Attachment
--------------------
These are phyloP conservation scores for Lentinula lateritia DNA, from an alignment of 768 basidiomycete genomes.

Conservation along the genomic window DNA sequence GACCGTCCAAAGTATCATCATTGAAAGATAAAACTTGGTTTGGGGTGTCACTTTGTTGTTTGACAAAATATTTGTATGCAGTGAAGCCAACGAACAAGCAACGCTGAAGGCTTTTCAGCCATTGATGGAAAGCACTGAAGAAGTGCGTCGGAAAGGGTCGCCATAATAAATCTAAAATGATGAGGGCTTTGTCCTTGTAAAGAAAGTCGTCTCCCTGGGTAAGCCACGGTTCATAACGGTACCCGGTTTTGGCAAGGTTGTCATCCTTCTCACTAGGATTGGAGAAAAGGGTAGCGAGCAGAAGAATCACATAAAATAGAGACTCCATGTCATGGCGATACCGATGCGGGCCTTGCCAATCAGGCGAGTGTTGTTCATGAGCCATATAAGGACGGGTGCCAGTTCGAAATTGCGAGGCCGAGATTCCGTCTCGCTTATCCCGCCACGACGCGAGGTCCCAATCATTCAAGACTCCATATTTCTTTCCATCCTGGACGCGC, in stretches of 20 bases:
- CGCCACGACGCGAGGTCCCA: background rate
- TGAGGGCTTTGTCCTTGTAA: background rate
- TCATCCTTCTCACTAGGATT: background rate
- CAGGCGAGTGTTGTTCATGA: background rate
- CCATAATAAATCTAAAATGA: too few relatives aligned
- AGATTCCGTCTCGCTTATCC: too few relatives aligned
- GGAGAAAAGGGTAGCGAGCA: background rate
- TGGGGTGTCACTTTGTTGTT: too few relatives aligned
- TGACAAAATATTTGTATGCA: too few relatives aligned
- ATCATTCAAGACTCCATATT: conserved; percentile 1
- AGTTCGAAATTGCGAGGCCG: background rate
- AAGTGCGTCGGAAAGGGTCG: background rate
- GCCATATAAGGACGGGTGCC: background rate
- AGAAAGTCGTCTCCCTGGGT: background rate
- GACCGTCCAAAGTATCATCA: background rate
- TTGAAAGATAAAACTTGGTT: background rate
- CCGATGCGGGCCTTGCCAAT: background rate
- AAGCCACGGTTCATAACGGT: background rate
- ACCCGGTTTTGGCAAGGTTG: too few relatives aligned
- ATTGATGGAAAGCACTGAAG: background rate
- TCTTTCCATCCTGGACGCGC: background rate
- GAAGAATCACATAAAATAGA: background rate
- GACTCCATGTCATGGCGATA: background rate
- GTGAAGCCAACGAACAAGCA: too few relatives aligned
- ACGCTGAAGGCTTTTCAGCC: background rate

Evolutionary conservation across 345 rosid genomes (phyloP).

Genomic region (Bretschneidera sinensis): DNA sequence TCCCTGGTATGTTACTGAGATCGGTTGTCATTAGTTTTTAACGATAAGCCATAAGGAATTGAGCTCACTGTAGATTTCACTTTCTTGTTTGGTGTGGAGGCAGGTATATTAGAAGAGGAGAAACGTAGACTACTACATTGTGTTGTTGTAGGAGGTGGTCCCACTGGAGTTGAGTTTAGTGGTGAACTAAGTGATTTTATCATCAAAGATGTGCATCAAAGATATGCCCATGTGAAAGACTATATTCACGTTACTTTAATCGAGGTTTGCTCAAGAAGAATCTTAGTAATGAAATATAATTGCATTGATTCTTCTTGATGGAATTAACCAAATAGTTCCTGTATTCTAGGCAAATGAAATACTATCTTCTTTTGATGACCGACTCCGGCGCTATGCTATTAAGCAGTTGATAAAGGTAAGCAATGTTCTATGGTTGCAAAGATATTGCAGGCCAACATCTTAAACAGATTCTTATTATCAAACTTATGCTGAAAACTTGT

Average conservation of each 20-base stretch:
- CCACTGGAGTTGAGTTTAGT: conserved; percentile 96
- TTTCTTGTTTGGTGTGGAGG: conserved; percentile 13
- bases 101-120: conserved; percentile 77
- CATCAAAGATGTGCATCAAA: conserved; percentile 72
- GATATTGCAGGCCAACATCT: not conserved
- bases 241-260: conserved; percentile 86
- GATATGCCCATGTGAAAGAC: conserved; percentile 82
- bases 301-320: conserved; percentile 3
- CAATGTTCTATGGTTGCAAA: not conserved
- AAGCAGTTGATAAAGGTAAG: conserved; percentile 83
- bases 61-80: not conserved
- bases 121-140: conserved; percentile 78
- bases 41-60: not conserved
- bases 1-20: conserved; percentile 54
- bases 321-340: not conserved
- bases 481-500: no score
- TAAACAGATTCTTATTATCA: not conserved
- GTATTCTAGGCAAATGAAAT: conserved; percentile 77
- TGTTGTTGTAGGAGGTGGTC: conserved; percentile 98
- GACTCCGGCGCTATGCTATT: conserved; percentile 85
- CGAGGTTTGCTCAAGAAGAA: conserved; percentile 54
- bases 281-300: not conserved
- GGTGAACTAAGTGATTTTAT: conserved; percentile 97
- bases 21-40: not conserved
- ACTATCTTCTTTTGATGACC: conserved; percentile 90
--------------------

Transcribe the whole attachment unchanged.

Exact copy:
These are phyloP conservation scores for Lentinula lateritia DNA, from an alignment of 768 basidiomycete genomes.

Conservation along the genomic window DNA sequence GACCGTCCAAAGTATCATCATTGAAAGATAAAACTTGGTTTGGGGTGTCACTTTGTTGTTTGACAAAATATTTGTATGCAGTGAAGCCAACGAACAAGCAACGCTGAAGGCTTTTCAGCCATTGATGGAAAGCACTGAAGAAGTGCGTCGGAAAGGGTCGCCATAATAAATCTAAAATGATGAGGGCTTTGTCCTTGTAAAGAAAGTCGTCTCCCTGGGTAAGCCACGGTTCATAACGGTACCCGGTTTTGGCAAGGTTGTCATCCTTCTCACTAGGATTGGAGAAAAGGGTAGCGAGCAGAAGAATCACATAAAATAGAGACTCCATGTCATGGCGATACCGATGCGGGCCTTGCCAATCAGGCGAGTGTTGTTCATGAGCCATATAAGGACGGGTGCCAGTTCGAAATTGCGAGGCCGAGATTCCGTCTCGCTTATCCCGCCACGACGCGAGGTCCCAATCATTCAAGACTCCATATTTCTTTCCATCCTGGACGCGC, in stretches of 20 bases:
- CGCCACGACGCGAGGTCCCA: background rate
- TGAGGGCTTTGTCCTTGTAA: background rate
- TCATCCTTCTCACTAGGATT: background rate
- CAGGCGAGTGTTGTTCATGA: background rate
- CCATAATAAATCTAAAATGA: too few relatives aligned
- AGATTCCGTCTCGCTTATCC: too few relatives aligned
- GGAGAAAAGGGTAGCGAGCA: background rate
- TGGGGTGTCACTTTGTTGTT: too few relatives aligned
- TGACAAAATATTTGTATGCA: too few relatives aligned
- ATCATTCAAGACTCCATATT: conserved; percentile 1
- AGTTCGAAATTGCGAGGCCG: background rate
- AAGTGCGTCGGAAAGGGTCG: background rate
- GCCATATAAGGACGGGTGCC: background rate
- AGAAAGTCGTCTCCCTGGGT: background rate
- GACCGTCCAAAGTATCATCA: background rate
- TTGAAAGATAAAACTTGGTT: background rate
- CCGATGCGGGCCTTGCCAAT: background rate
- AAGCCACGGTTCATAACGGT: background rate
- ACCCGGTTTTGGCAAGGTTG: too few relatives aligned
- ATTGATGGAAAGCACTGAAG: background rate
- TCTTTCCATCCTGGACGCGC: background rate
- GAAGAATCACATAAAATAGA: background rate
- GACTCCATGTCATGGCGATA: background rate
- GTGAAGCCAACGAACAAGCA: too few relatives aligned
- ACGCTGAAGGCTTTTCAGCC: background rate

Evolutionary conservation across 345 rosid genomes (phyloP).

Genomic region (Bretschneidera sinensis): DNA sequence TCCCTGGTATGTTACTGAGATCGGTTGTCATTAGTTTTTAACGATAAGCCATAAGGAATTGAGCTCACTGTAGATTTCACTTTCTTGTTTGGTGTGGAGGCAGGTATATTAGAAGAGGAGAAACGTAGACTACTACATTGTGTTGTTGTAGGAGGTGGTCCCACTGGAGTTGAGTTTAGTGGTGAACTAAGTGATTTTATCATCAAAGATGTGCATCAAAGATATGCCCATGTGAAAGACTATATTCACGTTACTTTAATCGAGGTTTGCTCAAGAAGAATCTTAGTAATGAAATATAATTGCATTGATTCTTCTTGATGGAATTAACCAAATAGTTCCTGTATTCTAGGCAAATGAAATACTATCTTCTTTTGATGACCGACTCCGGCGCTATGCTATTAAGCAGTTGATAAAGGTAAGCAATGTTCTATGGTTGCAAAGATATTGCAGGCCAACATCTTAAACAGATTCTTATTATCAAACTTATGCTGAAAACTTGT

Average conservation of each 20-base stretch:
- CCACTGGAGTTGAGTTTAGT: conserved; percentile 96
- TTTCTTGTTTGGTGTGGAGG: conserved; percentile 13
- bases 101-120: conserved; percentile 77
- CATCAAAGATGTGCATCAAA: conserved; percentile 72
- GATATTGCAGGCCAACATCT: not conserved
- bases 241-260: conserved; percentile 86
- GATATGCCCATGTGAAAGAC: conserved; percentile 82
- bases 301-320: conserved; percentile 3
- CAATGTTCTATGGTTGCAAA: not conserved
- AAGCAGTTGATAAAGGTAAG: conserved; percentile 83
- bases 61-80: not conserved
- bases 121-140: conserved; percentile 78
- bases 41-60: not conserved
- bases 1-20: conserved; percentile 54
- bases 321-340: not conserved
- bases 481-500: no score
- TAAACAGATTCTTATTATCA: not conserved
- GTATTCTAGGCAAATGAAAT: conserved; percentile 77
- TGTTGTTGTAGGAGGTGGTC: conserved; percentile 98
- GACTCCGGCGCTATGCTATT: conserved; percentile 85
- CGAGGTTTGCTCAAGAAGAA: conserved; percentile 54
- bases 281-300: not conserved
- GGTGAACTAAGTGATTTTAT: conserved; percentile 97
- bases 21-40: not conserved
- ACTATCTTCTTTTGATGACC: conserved; percentile 90